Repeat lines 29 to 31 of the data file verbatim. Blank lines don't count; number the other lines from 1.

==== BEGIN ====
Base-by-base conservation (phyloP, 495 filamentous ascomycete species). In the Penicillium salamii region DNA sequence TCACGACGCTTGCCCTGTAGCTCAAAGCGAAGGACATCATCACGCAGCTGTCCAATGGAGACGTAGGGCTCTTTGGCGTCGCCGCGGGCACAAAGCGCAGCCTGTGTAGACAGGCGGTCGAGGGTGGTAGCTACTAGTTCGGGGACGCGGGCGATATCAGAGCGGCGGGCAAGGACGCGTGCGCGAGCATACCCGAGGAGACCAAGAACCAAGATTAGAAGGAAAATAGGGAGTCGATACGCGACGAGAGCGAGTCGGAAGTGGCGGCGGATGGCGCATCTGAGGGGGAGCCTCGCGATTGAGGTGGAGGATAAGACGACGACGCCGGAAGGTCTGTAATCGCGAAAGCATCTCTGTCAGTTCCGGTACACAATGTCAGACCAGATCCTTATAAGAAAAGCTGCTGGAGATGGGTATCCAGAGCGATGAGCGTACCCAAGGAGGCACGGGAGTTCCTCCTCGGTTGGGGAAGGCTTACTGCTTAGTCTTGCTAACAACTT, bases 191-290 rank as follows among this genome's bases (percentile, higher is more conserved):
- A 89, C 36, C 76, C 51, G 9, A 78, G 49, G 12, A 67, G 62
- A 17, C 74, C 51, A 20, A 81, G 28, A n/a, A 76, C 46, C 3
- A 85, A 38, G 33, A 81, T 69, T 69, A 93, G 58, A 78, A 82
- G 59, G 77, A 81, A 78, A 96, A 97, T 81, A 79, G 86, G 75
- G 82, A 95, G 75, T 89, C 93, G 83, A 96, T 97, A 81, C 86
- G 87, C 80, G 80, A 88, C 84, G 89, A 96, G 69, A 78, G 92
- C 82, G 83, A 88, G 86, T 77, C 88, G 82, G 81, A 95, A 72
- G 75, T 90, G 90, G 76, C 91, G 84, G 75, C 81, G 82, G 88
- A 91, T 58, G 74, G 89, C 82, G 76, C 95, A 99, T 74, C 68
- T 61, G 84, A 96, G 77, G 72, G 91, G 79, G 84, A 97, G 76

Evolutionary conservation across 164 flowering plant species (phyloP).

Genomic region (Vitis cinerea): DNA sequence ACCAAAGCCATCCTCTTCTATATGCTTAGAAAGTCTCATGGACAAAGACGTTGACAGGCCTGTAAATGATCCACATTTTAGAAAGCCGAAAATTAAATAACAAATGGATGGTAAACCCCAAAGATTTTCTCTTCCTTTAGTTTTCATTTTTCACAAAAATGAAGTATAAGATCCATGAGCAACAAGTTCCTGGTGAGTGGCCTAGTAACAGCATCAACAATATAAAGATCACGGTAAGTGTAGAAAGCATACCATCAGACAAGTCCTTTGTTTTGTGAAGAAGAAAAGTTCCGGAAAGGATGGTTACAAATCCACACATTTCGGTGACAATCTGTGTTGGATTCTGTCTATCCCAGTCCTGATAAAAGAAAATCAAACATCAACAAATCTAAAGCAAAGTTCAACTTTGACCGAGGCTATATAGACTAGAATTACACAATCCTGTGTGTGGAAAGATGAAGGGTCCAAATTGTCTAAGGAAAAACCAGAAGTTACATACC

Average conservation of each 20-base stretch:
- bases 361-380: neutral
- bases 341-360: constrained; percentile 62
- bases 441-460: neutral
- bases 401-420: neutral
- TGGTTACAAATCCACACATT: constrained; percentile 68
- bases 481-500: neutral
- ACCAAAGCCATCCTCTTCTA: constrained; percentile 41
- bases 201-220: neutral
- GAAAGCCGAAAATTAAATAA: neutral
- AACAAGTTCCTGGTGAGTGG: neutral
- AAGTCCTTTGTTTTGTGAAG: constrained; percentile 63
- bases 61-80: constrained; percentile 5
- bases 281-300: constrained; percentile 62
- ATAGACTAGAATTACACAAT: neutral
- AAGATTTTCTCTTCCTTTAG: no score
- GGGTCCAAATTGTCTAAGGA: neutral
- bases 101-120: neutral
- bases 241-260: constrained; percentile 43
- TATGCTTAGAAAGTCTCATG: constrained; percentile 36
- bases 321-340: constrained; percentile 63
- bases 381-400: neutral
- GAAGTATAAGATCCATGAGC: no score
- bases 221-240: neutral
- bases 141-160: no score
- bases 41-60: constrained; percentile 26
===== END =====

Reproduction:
- AAGATTTTCTCTTCCTTTAG: no score
- GGGTCCAAATTGTCTAAGGA: neutral
- bases 101-120: neutral